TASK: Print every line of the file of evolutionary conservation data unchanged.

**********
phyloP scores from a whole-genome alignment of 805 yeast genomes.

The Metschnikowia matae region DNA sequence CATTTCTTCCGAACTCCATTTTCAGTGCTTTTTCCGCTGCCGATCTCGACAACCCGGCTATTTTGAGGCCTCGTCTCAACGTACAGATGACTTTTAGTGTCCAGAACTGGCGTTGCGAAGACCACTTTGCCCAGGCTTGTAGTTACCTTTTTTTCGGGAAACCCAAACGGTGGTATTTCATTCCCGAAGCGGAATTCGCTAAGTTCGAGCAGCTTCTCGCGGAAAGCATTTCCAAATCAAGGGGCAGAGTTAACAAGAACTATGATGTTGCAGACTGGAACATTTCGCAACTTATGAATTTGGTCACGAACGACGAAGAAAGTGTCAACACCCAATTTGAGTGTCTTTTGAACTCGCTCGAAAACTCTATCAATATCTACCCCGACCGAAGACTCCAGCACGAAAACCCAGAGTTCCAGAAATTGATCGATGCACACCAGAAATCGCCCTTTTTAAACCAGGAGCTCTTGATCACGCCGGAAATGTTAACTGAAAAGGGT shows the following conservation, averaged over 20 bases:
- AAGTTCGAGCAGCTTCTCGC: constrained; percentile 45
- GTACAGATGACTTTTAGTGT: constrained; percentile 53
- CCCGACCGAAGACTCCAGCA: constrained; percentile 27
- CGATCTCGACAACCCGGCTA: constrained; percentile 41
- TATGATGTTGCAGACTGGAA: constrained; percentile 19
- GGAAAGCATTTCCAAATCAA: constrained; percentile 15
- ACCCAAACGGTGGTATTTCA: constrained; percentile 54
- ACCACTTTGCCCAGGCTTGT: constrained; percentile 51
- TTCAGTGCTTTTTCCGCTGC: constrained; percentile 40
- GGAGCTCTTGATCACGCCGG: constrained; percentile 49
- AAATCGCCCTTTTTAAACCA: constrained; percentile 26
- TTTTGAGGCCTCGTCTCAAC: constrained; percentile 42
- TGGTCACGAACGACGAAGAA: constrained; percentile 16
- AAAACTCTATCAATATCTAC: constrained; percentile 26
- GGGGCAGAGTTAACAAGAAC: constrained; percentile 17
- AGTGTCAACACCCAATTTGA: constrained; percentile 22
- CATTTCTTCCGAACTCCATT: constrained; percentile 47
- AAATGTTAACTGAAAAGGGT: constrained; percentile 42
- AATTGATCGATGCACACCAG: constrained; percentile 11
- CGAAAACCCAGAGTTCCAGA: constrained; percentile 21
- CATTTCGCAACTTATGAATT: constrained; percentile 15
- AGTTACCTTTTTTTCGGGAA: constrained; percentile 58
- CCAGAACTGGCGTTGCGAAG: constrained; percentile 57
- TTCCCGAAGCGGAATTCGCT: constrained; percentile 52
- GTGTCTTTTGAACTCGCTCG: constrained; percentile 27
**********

phyloP scores from a whole-genome alignment of 805 yeast genomes.

The Metschnikowia matae region DNA sequence CATTTCTTCCGAACTCCATTTTCAGTGCTTTTTCCGCTGCCGATCTCGACAACCCGGCTATTTTGAGGCCTCGTCTCAACGTACAGATGACTTTTAGTGTCCAGAACTGGCGTTGCGAAGACCACTTTGCCCAGGCTTGTAGTTACCTTTTTTTCGGGAAACCCAAACGGTGGTATTTCATTCCCGAAGCGGAATTCGCTAAGTTCGAGCAGCTTCTCGCGGAAAGCATTTCCAAATCAAGGGGCAGAGTTAACAAGAACTATGATGTTGCAGACTGGAACATTTCGCAACTTATGAATTTGGTCACGAACGACGAAGAAAGTGTCAACACCCAATTTGAGTGTCTTTTGAACTCGCTCGAAAACTCTATCAATATCTACCCCGACCGAAGACTCCAGCACGAAAACCCAGAGTTCCAGAAATTGATCGATGCACACCAGAAATCGCCCTTTTTAAACCAGGAGCTCTTGATCACGCCGGAAATGTTAACTGAAAAGGGT shows the following conservation, averaged over 20 bases:
- AAGTTCGAGCAGCTTCTCGC: constrained; percentile 45
- GTACAGATGACTTTTAGTGT: constrained; percentile 53
- CCCGACCGAAGACTCCAGCA: constrained; percentile 27
- CGATCTCGACAACCCGGCTA: constrained; percentile 41
- TATGATGTTGCAGACTGGAA: constrained; percentile 19
- GGAAAGCATTTCCAAATCAA: constrained; percentile 15
- ACCCAAACGGTGGTATTTCA: constrained; percentile 54
- ACCACTTTGCCCAGGCTTGT: constrained; percentile 51
- TTCAGTGCTTTTTCCGCTGC: constrained; percentile 40
- GGAGCTCTTGATCACGCCGG: constrained; percentile 49
- AAATCGCCCTTTTTAAACCA: constrained; percentile 26
- TTTTGAGGCCTCGTCTCAAC: constrained; percentile 42
- TGGTCACGAACGACGAAGAA: constrained; percentile 16
- AAAACTCTATCAATATCTAC: constrained; percentile 26
- GGGGCAGAGTTAACAAGAAC: constrained; percentile 17
- AGTGTCAACACCCAATTTGA: constrained; percentile 22
- CATTTCTTCCGAACTCCATT: constrained; percentile 47
- AAATGTTAACTGAAAAGGGT: constrained; percentile 42
- AATTGATCGATGCACACCAG: constrained; percentile 11
- CGAAAACCCAGAGTTCCAGA: constrained; percentile 21
- CATTTCGCAACTTATGAATT: constrained; percentile 15
- AGTTACCTTTTTTTCGGGAA: constrained; percentile 58
- CCAGAACTGGCGTTGCGAAG: constrained; percentile 57
- TTCCCGAAGCGGAATTCGCT: constrained; percentile 52
- GTGTCTTTTGAACTCGCTCG: constrained; percentile 27